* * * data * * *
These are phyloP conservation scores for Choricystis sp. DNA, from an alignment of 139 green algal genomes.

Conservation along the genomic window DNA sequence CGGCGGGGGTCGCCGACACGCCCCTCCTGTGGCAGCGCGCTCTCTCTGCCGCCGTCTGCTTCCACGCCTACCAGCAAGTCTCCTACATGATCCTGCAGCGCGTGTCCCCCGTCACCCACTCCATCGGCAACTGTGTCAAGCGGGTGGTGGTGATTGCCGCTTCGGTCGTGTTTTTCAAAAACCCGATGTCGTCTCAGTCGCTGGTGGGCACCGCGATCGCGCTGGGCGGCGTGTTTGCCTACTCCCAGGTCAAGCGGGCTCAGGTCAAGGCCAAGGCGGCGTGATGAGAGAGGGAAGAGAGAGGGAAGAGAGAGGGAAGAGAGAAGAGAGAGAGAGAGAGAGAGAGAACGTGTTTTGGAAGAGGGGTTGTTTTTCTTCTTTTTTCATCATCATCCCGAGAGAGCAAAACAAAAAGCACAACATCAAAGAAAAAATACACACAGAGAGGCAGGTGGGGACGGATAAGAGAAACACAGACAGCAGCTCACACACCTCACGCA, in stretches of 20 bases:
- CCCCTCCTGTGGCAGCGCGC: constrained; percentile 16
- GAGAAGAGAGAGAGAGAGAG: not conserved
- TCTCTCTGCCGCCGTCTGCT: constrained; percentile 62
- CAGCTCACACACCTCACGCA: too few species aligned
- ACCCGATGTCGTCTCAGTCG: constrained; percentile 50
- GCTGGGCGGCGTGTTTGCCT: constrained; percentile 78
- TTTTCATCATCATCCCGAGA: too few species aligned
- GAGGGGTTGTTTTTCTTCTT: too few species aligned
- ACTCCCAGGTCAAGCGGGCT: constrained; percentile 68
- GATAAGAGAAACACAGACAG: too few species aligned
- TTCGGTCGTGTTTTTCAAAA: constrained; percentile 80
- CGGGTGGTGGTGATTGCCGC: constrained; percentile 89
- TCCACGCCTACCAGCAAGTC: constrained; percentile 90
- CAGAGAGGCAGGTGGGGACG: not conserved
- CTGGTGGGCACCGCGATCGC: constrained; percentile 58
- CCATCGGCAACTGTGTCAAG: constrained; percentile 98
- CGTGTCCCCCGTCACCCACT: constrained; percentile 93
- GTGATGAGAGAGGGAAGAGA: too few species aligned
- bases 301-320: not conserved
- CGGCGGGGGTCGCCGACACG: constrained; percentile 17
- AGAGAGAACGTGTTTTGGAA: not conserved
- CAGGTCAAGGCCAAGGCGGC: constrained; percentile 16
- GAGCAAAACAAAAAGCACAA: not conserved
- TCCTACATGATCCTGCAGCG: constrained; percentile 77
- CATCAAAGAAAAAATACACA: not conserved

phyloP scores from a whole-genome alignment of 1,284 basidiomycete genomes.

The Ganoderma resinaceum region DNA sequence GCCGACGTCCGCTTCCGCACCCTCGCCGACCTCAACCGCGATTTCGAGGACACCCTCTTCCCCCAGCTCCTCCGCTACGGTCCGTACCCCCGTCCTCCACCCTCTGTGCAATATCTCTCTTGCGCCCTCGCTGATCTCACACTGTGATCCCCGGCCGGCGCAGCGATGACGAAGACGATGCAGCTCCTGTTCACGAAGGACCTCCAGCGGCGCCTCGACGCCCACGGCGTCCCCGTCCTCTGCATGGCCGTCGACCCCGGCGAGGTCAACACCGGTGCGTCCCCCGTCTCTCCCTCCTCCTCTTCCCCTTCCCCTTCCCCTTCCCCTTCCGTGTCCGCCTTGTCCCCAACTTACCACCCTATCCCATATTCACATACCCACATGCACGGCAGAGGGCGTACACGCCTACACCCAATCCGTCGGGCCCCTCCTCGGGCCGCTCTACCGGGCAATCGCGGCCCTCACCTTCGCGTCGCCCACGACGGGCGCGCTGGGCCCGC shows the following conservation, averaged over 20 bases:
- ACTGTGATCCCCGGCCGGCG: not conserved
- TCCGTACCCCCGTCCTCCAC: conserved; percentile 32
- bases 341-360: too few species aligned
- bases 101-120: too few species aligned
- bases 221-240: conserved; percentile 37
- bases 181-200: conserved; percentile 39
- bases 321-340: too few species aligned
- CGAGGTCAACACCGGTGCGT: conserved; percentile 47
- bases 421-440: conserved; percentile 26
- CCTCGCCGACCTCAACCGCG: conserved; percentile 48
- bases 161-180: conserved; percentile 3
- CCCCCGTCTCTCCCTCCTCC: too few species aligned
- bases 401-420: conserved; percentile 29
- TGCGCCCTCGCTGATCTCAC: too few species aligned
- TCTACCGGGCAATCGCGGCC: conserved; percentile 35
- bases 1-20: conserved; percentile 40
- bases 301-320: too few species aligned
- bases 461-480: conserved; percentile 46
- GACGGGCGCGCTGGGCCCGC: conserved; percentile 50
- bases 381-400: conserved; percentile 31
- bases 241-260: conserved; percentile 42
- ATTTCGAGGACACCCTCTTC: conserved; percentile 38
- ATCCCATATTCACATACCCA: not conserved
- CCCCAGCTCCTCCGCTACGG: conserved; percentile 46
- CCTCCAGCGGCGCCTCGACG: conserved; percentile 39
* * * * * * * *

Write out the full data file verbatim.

These are phyloP conservation scores for Choricystis sp. DNA, from an alignment of 139 green algal genomes.

Conservation along the genomic window DNA sequence CGGCGGGGGTCGCCGACACGCCCCTCCTGTGGCAGCGCGCTCTCTCTGCCGCCGTCTGCTTCCACGCCTACCAGCAAGTCTCCTACATGATCCTGCAGCGCGTGTCCCCCGTCACCCACTCCATCGGCAACTGTGTCAAGCGGGTGGTGGTGATTGCCGCTTCGGTCGTGTTTTTCAAAAACCCGATGTCGTCTCAGTCGCTGGTGGGCACCGCGATCGCGCTGGGCGGCGTGTTTGCCTACTCCCAGGTCAAGCGGGCTCAGGTCAAGGCCAAGGCGGCGTGATGAGAGAGGGAAGAGAGAGGGAAGAGAGAGGGAAGAGAGAAGAGAGAGAGAGAGAGAGAGAGAACGTGTTTTGGAAGAGGGGTTGTTTTTCTTCTTTTTTCATCATCATCCCGAGAGAGCAAAACAAAAAGCACAACATCAAAGAAAAAATACACACAGAGAGGCAGGTGGGGACGGATAAGAGAAACACAGACAGCAGCTCACACACCTCACGCA, in stretches of 20 bases:
- CCCCTCCTGTGGCAGCGCGC: constrained; percentile 16
- GAGAAGAGAGAGAGAGAGAG: not conserved
- TCTCTCTGCCGCCGTCTGCT: constrained; percentile 62
- CAGCTCACACACCTCACGCA: too few species aligned
- ACCCGATGTCGTCTCAGTCG: constrained; percentile 50
- GCTGGGCGGCGTGTTTGCCT: constrained; percentile 78
- TTTTCATCATCATCCCGAGA: too few species aligned
- GAGGGGTTGTTTTTCTTCTT: too few species aligned
- ACTCCCAGGTCAAGCGGGCT: constrained; percentile 68
- GATAAGAGAAACACAGACAG: too few species aligned
- TTCGGTCGTGTTTTTCAAAA: constrained; percentile 80
- CGGGTGGTGGTGATTGCCGC: constrained; percentile 89
- TCCACGCCTACCAGCAAGTC: constrained; percentile 90
- CAGAGAGGCAGGTGGGGACG: not conserved
- CTGGTGGGCACCGCGATCGC: constrained; percentile 58
- CCATCGGCAACTGTGTCAAG: constrained; percentile 98
- CGTGTCCCCCGTCACCCACT: constrained; percentile 93
- GTGATGAGAGAGGGAAGAGA: too few species aligned
- bases 301-320: not conserved
- CGGCGGGGGTCGCCGACACG: constrained; percentile 17
- AGAGAGAACGTGTTTTGGAA: not conserved
- CAGGTCAAGGCCAAGGCGGC: constrained; percentile 16
- GAGCAAAACAAAAAGCACAA: not conserved
- TCCTACATGATCCTGCAGCG: constrained; percentile 77
- CATCAAAGAAAAAATACACA: not conserved

phyloP scores from a whole-genome alignment of 1,284 basidiomycete genomes.

The Ganoderma resinaceum region DNA sequence GCCGACGTCCGCTTCCGCACCCTCGCCGACCTCAACCGCGATTTCGAGGACACCCTCTTCCCCCAGCTCCTCCGCTACGGTCCGTACCCCCGTCCTCCACCCTCTGTGCAATATCTCTCTTGCGCCCTCGCTGATCTCACACTGTGATCCCCGGCCGGCGCAGCGATGACGAAGACGATGCAGCTCCTGTTCACGAAGGACCTCCAGCGGCGCCTCGACGCCCACGGCGTCCCCGTCCTCTGCATGGCCGTCGACCCCGGCGAGGTCAACACCGGTGCGTCCCCCGTCTCTCCCTCCTCCTCTTCCCCTTCCCCTTCCCCTTCCCCTTCCGTGTCCGCCTTGTCCCCAACTTACCACCCTATCCCATATTCACATACCCACATGCACGGCAGAGGGCGTACACGCCTACACCCAATCCGTCGGGCCCCTCCTCGGGCCGCTCTACCGGGCAATCGCGGCCCTCACCTTCGCGTCGCCCACGACGGGCGCGCTGGGCCCGC shows the following conservation, averaged over 20 bases:
- ACTGTGATCCCCGGCCGGCG: not conserved
- TCCGTACCCCCGTCCTCCAC: conserved; percentile 32
- bases 341-360: too few species aligned
- bases 101-120: too few species aligned
- bases 221-240: conserved; percentile 37
- bases 181-200: conserved; percentile 39
- bases 321-340: too few species aligned
- CGAGGTCAACACCGGTGCGT: conserved; percentile 47
- bases 421-440: conserved; percentile 26
- CCTCGCCGACCTCAACCGCG: conserved; percentile 48
- bases 161-180: conserved; percentile 3
- CCCCCGTCTCTCCCTCCTCC: too few species aligned
- bases 401-420: conserved; percentile 29
- TGCGCCCTCGCTGATCTCAC: too few species aligned
- TCTACCGGGCAATCGCGGCC: conserved; percentile 35
- bases 1-20: conserved; percentile 40
- bases 301-320: too few species aligned
- bases 461-480: conserved; percentile 46
- GACGGGCGCGCTGGGCCCGC: conserved; percentile 50
- bases 381-400: conserved; percentile 31
- bases 241-260: conserved; percentile 42
- ATTTCGAGGACACCCTCTTC: conserved; percentile 38
- ATCCCATATTCACATACCCA: not conserved
- CCCCAGCTCCTCCGCTACGG: conserved; percentile 46
- CCTCCAGCGGCGCCTCGACG: conserved; percentile 39